Crocodiles Service Offered To Tourists At World’s Tallest Statue
Indian foresters have begun relocating around 300 crocodiles to allow a seaplane service for visitors to the world’s tallest statue, the newly erected 182-metre (597-feet) Statue of Unity.
The reptiles, the largest around three metres, are being lured into metal cages and moved elsewhere in the western state of Gujarat on the back of pickup trucks.
So far about a dozen had been extracted “from dyke number three of the reservoir which has been identified as a probable site for the seaplane jetty,” a source told AFP on Friday.
Local forestry official Anuradha Sahu said the instruction had come from the state government “for safety reasons as the tourist influx has increased” to the riverside edifice.
The statue of independence hero Sardar Vallabhbhai Patel — a pet project of Prime Minister Narendra Modi — is more than twice the size of the Statue of Liberty. It was completed last October at a cost of $400 million.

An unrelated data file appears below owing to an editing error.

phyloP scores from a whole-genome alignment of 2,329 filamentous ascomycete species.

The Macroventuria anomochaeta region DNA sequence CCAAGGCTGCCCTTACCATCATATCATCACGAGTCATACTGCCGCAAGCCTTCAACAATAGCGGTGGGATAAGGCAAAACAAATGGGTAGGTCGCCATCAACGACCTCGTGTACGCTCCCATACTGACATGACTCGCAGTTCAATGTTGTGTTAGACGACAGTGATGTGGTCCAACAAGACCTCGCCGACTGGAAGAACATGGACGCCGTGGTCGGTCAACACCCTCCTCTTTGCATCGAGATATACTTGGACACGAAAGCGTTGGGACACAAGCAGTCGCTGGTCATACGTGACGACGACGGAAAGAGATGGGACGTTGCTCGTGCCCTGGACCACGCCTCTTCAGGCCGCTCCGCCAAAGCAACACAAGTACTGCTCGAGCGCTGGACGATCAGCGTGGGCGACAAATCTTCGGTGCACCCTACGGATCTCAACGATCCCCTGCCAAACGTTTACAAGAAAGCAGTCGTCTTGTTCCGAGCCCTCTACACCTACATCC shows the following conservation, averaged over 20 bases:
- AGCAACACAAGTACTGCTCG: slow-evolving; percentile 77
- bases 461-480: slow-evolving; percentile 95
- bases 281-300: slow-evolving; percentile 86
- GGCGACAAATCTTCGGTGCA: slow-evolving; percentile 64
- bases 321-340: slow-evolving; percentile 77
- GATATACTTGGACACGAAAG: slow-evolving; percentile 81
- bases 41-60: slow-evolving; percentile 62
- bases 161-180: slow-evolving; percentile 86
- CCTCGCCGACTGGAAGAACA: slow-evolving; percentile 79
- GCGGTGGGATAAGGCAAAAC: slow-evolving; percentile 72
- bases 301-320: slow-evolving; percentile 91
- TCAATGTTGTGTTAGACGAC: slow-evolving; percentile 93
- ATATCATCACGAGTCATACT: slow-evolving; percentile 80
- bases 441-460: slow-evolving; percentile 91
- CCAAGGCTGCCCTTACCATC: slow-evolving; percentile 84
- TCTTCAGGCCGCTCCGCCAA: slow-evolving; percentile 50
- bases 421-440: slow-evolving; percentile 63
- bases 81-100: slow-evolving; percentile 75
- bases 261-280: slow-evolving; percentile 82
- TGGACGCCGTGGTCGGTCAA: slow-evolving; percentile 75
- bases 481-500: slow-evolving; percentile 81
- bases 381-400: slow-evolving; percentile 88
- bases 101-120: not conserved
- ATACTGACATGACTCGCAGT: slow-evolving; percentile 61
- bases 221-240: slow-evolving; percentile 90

Bittu Sahgal, editor of wildlife magazine Sanctuary Asia, criticised the moving of the endangered crocodiles, tweeting: “Have we collectively lost our minds?”
Priyavrat Gadhvi, a member of the state wildlife board, said any relocation should have been preceded by a thorough scientific analysis.
The statue is located in a remote stretch in Narmada district, with the nearest city Vadodora being about 100 kilometres away and Gujarat’s main city, Ahmedabad, is more than 200 kilometres away.
There are no trains, and most tourists take a bus on a four-lane highway from Vadodora to reach the landmark.